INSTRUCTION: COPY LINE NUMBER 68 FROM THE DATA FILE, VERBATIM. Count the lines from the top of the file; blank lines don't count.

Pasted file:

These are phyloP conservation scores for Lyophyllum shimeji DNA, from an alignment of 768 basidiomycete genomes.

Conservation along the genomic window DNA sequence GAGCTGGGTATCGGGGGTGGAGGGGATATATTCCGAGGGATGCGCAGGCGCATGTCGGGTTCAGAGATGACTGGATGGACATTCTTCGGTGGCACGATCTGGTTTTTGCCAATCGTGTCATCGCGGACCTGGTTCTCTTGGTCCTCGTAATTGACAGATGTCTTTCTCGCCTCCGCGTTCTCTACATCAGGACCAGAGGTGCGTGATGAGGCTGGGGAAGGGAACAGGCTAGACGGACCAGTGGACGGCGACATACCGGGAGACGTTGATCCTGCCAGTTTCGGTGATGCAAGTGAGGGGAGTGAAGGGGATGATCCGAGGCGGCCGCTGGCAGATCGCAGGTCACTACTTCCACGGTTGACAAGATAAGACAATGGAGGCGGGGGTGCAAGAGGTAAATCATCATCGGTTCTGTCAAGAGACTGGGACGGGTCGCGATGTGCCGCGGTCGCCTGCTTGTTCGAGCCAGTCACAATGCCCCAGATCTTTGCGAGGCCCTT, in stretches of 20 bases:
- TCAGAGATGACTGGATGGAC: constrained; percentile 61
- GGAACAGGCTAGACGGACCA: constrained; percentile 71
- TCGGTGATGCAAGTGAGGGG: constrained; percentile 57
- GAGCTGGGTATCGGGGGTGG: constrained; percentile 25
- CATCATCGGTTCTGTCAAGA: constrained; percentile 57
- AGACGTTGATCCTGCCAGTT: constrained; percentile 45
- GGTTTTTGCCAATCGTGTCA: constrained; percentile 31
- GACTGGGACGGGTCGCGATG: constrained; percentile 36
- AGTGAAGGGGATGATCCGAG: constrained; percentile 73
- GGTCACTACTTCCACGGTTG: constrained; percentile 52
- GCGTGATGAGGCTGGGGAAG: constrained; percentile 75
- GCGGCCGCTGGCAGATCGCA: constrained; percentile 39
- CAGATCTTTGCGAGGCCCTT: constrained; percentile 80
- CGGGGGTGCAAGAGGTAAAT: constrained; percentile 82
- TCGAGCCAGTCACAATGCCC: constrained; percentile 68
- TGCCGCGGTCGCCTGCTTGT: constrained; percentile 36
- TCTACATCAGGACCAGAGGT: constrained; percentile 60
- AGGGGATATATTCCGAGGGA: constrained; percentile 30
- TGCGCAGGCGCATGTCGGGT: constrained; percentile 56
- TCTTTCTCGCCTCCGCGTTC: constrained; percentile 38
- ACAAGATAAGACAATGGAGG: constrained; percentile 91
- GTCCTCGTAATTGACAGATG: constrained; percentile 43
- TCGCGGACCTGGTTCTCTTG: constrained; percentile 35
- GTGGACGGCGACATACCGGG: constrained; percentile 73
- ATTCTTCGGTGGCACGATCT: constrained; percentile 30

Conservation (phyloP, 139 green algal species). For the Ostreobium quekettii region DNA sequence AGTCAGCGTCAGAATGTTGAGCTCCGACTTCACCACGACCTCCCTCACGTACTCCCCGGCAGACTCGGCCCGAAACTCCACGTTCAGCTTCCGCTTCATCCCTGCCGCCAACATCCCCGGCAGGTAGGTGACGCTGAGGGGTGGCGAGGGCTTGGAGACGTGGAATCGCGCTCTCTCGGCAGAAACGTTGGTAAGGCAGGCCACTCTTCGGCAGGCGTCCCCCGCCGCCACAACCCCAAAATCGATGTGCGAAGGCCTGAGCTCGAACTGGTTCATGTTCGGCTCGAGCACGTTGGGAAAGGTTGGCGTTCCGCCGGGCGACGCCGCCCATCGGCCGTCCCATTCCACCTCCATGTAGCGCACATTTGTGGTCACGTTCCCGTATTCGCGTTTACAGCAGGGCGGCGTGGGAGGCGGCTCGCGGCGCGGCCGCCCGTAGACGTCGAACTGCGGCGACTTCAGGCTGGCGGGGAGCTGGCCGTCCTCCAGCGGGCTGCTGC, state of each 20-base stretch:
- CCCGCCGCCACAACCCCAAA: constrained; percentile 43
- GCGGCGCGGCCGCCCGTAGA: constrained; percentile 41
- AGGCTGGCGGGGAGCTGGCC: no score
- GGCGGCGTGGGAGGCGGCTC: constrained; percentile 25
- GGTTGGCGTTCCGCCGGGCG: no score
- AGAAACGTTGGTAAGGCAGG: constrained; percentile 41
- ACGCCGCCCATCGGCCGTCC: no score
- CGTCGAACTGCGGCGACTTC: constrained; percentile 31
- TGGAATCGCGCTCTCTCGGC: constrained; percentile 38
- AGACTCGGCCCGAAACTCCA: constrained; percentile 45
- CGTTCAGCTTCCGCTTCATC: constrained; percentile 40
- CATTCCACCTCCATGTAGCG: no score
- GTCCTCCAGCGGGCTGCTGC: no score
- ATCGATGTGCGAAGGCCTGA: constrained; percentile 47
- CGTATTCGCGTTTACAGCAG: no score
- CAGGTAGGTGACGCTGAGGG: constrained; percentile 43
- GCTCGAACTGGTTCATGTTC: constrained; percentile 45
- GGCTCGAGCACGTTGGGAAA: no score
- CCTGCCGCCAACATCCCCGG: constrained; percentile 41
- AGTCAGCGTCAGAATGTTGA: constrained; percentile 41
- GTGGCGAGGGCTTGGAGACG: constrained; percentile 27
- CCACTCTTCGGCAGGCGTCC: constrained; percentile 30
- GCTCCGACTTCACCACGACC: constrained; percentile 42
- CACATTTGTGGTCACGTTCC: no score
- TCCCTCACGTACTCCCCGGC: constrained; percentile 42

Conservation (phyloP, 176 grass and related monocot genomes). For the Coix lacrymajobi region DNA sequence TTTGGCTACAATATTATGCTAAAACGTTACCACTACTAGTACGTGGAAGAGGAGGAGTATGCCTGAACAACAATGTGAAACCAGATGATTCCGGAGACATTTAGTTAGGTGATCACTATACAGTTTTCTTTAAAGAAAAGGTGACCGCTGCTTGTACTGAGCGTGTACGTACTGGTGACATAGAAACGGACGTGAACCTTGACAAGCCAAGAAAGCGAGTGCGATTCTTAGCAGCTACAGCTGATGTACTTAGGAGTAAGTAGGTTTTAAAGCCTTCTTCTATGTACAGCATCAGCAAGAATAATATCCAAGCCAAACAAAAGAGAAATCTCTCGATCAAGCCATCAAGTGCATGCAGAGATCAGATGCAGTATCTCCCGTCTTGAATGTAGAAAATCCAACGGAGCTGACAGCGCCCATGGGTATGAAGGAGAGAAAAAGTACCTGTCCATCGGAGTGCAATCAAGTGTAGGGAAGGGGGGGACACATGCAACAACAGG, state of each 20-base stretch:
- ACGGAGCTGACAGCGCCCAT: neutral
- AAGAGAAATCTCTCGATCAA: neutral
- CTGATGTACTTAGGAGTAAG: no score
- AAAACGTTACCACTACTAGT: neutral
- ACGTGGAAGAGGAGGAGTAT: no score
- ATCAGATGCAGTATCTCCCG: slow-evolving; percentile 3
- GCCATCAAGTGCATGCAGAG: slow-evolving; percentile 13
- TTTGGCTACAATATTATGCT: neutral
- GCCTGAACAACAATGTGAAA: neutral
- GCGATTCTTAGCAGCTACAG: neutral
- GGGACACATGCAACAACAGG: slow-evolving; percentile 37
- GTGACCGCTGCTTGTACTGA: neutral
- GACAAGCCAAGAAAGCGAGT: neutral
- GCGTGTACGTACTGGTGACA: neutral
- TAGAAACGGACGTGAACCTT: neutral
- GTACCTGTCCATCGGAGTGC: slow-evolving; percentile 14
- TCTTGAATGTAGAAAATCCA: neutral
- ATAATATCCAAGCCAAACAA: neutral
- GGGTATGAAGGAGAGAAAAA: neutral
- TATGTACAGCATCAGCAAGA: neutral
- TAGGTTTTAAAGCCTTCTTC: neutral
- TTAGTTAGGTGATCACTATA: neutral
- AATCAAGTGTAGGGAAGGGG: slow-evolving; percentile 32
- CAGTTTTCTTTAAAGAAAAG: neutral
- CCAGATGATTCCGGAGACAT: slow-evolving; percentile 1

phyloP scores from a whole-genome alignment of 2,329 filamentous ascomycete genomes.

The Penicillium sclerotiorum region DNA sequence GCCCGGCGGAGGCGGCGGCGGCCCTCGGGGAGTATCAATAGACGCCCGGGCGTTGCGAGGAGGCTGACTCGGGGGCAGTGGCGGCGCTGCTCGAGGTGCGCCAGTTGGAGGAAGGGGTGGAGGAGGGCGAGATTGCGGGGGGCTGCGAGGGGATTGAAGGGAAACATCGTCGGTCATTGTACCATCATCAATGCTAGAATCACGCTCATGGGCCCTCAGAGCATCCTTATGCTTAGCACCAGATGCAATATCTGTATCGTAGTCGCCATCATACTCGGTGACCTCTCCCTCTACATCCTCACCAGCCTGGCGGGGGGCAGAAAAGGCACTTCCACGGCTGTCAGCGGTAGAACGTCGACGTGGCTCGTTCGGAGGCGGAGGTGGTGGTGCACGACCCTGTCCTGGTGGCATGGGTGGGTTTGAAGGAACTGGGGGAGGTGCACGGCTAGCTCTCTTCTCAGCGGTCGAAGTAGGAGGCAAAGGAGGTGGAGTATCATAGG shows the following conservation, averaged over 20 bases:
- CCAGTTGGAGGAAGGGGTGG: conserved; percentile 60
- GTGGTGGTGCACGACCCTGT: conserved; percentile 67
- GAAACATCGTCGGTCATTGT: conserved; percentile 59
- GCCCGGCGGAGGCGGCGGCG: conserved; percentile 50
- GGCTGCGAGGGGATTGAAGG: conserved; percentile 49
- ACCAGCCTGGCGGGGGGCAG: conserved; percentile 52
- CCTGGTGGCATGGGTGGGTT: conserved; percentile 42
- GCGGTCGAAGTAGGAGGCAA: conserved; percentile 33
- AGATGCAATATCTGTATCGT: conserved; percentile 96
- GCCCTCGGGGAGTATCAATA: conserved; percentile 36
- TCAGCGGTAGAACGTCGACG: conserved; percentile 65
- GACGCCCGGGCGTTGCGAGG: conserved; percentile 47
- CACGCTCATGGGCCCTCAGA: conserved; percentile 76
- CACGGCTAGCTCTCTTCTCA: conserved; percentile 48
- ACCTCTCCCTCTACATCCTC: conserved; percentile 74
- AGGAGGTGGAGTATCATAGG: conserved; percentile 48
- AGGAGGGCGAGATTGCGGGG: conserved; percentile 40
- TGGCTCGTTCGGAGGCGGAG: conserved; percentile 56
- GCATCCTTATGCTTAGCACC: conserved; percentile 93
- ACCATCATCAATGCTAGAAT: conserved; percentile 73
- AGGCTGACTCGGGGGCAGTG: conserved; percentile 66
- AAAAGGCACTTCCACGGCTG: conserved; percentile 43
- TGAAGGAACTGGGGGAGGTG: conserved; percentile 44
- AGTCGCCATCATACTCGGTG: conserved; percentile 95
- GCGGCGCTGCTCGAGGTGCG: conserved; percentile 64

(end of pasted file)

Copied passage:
- GCGTGTACGTACTGGTGACA: neutral